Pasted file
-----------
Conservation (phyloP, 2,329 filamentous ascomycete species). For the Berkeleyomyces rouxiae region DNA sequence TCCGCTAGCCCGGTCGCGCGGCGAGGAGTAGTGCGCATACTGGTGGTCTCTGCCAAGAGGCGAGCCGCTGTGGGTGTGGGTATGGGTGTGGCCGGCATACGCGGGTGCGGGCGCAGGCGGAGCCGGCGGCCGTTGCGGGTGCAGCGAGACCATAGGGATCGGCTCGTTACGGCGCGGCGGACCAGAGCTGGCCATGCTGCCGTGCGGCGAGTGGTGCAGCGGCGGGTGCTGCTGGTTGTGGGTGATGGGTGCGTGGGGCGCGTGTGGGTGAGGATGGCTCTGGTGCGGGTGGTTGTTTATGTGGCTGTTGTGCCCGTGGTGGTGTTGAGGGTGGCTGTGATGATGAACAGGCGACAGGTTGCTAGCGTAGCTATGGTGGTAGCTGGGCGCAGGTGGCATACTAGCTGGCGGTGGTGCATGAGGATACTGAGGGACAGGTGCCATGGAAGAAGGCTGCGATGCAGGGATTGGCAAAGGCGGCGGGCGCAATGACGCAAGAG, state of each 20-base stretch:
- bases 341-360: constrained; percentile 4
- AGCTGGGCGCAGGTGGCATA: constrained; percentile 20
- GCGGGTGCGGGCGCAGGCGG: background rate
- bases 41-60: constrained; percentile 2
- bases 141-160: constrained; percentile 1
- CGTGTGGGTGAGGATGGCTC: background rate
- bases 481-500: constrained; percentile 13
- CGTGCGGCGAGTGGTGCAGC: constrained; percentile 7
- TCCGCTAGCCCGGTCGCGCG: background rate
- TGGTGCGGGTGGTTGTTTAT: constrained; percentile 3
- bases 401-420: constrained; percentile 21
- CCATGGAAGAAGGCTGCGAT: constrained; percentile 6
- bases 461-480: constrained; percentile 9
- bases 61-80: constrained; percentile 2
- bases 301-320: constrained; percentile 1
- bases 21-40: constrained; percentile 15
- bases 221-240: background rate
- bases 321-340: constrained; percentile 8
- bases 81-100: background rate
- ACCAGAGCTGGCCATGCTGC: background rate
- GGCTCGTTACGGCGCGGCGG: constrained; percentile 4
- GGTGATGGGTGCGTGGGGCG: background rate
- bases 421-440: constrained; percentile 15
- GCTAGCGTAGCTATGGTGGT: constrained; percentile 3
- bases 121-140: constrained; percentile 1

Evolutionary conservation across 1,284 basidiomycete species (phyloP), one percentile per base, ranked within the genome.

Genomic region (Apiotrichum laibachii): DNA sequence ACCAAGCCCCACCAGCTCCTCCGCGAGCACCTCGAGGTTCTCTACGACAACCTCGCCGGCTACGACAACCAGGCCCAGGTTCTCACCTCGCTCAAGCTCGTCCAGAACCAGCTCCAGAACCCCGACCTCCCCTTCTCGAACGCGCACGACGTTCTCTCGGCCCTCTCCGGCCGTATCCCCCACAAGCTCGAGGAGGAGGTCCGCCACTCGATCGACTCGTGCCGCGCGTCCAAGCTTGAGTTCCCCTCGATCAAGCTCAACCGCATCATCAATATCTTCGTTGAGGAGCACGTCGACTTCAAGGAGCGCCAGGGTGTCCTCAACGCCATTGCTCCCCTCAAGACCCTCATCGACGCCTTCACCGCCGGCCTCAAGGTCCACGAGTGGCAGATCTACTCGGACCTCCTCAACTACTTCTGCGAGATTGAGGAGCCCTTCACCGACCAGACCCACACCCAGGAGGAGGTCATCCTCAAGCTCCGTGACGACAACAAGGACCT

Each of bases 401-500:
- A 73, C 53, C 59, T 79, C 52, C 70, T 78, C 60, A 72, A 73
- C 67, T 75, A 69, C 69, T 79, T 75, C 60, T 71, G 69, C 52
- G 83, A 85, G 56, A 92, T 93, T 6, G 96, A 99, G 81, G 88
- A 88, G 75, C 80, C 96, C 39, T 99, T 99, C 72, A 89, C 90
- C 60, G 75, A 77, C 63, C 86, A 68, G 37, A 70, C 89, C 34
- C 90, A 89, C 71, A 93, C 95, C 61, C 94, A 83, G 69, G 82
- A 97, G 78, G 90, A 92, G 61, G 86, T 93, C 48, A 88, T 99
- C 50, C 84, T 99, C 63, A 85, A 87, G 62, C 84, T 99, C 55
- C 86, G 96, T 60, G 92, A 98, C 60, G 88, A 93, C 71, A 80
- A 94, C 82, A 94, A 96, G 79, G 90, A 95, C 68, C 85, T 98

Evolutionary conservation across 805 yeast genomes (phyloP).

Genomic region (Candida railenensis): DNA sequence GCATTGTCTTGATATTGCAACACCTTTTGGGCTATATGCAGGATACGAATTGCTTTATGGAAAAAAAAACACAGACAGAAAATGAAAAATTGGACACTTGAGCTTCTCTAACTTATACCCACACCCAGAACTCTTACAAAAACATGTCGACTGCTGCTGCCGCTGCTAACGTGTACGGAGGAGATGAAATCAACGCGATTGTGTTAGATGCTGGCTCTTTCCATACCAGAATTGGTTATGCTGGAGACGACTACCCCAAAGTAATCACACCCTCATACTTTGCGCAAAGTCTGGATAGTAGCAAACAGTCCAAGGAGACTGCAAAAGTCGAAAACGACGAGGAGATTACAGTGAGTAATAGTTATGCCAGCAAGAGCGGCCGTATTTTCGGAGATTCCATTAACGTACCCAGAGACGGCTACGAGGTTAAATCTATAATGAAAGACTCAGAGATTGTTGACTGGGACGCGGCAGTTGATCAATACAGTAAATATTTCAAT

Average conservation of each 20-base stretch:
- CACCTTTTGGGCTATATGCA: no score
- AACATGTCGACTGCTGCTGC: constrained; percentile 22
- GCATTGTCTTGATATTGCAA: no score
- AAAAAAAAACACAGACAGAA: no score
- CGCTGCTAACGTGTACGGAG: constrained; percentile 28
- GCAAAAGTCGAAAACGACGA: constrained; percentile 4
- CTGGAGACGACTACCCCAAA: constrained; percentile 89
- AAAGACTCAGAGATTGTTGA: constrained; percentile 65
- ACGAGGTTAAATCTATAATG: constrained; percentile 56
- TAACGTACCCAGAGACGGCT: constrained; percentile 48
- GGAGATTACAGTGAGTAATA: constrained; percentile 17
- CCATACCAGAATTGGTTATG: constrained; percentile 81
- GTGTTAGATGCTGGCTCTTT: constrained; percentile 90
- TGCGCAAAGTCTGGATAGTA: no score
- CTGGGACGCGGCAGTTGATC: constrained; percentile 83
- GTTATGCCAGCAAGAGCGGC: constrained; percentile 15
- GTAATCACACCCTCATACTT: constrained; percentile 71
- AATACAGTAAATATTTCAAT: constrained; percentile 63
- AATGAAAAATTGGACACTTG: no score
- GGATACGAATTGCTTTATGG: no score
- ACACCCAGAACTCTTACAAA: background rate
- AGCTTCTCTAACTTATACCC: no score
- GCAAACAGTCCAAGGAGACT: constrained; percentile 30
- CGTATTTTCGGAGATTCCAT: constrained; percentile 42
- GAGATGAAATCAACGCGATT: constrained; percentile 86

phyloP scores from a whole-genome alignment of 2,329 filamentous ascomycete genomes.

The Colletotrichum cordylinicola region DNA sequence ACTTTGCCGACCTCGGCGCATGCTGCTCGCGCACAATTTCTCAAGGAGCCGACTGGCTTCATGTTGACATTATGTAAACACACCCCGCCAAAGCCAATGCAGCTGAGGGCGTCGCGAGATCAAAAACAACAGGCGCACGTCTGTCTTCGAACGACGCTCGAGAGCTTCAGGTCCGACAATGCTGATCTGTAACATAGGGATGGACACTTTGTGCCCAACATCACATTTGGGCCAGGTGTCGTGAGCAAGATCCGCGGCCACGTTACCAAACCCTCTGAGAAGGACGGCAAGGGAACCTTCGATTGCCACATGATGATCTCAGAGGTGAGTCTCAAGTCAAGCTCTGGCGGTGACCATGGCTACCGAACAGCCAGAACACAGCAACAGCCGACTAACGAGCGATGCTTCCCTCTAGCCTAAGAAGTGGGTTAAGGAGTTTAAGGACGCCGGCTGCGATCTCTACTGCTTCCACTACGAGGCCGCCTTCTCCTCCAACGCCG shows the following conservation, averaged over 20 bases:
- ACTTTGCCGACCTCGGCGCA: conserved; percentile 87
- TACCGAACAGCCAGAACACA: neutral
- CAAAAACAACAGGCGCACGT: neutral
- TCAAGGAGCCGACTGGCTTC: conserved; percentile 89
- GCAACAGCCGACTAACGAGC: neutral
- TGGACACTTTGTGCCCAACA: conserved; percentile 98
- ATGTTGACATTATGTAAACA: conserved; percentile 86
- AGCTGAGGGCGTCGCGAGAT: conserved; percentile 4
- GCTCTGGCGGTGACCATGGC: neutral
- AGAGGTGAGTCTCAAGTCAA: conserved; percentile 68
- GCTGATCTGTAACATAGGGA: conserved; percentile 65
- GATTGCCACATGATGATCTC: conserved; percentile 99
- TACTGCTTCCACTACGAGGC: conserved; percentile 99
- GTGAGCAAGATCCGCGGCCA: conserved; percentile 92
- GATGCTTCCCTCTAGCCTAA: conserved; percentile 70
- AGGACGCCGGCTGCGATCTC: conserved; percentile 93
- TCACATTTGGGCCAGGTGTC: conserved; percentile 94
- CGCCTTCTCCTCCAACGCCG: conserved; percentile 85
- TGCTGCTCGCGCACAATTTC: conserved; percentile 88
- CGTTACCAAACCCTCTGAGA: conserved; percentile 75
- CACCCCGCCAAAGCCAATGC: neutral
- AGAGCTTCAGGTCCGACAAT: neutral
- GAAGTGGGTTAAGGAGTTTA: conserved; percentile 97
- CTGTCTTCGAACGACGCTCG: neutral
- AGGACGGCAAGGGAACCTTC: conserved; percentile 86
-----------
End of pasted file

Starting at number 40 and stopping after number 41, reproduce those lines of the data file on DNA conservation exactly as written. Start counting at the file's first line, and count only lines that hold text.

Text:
Evolutionary conservation across 805 yeast genomes (phyloP).

Genomic region (Candida railenensis): DNA sequence GCATTGTCTTGATATTGCAACACCTTTTGGGCTATATGCAGGATACGAATTGCTTTATGGAAAAAAAAACACAGACAGAAAATGAAAAATTGGACACTTGAGCTTCTCTAACTTATACCCACACCCAGAACTCTTACAAAAACATGTCGACTGCTGCTGCCGCTGCTAACGTGTACGGAGGAGATGAAATCAACGCGATTGTGTTAGATGCTGGCTCTTTCCATACCAGAATTGGTTATGCTGGAGACGACTACCCCAAAGTAATCACACCCTCATACTTTGCGCAAAGTCTGGATAGTAGCAAACAGTCCAAGGAGACTGCAAAAGTCGAAAACGACGAGGAGATTACAGTGAGTAATAGTTATGCCAGCAAGAGCGGCCGTATTTTCGGAGATTCCATTAACGTACCCAGAGACGGCTACGAGGTTAAATCTATAATGAAAGACTCAGAGATTGTTGACTGGGACGCGGCAGTTGATCAATACAGTAAATATTTCAAT